I personally think some of our staunchest defenders on here must be in the banking/mortgage industry in some fashion.

You can put money into your property if you are backwards in it, sure, just like you can fix up your landlord's house. But in both cases, that money would be better put into a savings account to better your situation (down payment or paying off the difference between what you owe and what your property is worth.) I don't believe in being a financial martyr. No one else is signing up for that, certainly not the bank.
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#74 of 210 Old 01-16-2009, 02:40 AM
 
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I don't want to pay more just because YOU want to stay home with your kids.
I'm not talking about staying home with my kids. I am talking about the difference between being able to have kids AT ALL, while working FT even. I will not never have children because I can't afford to if I pay my mortgage.

Again, I spent years judging recipients of government assistance. Now I am eating humble pie.

But I'm done with this thread. Peace.

Happily married to DH for 6 years, in process to foster-adopt 3 children DD4, DS3 and DS2. We may be bringing half brother age 9 one day as well! We are not infertile, we just have decided that since there are precious children who need homes there is no need for us to have biological children.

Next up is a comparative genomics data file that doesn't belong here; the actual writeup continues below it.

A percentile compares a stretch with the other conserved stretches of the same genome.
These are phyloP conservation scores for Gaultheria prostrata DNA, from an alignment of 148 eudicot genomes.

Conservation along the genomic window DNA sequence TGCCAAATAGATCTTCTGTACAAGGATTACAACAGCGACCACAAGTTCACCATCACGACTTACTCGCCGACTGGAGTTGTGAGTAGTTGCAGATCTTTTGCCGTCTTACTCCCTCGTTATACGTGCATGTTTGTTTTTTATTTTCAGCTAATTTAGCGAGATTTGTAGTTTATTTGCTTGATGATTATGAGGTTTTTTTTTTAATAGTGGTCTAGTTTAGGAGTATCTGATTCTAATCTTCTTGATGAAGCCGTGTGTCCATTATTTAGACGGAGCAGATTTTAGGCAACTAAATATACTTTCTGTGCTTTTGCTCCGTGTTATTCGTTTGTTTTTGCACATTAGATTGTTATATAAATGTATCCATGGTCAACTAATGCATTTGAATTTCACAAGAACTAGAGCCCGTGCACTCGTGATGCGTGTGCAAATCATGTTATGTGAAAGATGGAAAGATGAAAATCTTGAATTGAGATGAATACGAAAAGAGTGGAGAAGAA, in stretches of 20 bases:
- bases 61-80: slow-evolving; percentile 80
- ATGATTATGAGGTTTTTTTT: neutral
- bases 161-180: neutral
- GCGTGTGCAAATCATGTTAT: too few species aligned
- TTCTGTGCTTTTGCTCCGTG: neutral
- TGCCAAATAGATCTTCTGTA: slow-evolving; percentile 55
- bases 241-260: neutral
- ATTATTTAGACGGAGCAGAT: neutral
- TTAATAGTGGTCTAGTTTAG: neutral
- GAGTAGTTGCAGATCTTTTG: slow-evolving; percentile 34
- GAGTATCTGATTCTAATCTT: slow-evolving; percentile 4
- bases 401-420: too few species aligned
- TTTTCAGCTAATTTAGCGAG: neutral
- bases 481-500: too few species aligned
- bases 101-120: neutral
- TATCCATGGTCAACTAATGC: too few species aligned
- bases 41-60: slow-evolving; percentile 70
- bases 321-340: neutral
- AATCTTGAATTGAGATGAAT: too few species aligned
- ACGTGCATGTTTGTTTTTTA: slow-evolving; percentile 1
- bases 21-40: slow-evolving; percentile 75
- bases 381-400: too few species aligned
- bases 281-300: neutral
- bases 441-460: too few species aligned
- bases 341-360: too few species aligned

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#75 of 210 Old 01-16-2009, 12:12 PM
 
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Yes, exactly. We got an ARM and were assured that before it expired (after five years), we would simply refinance. Who knew that in that time decades of common wisdom would be upended when the housing bubble burst, making refinancing not an option.
Decades of common wisdom were NOT upended. The last property bust in the US was in the early 90s. The boom that just ended lasted 5 years longer than the average boom, but that hardly adds up to decades of common wisdom. Anyone who thought that this boom meant that house prices were going to rise wildly forever has either a very short memory or did not do their research before buying.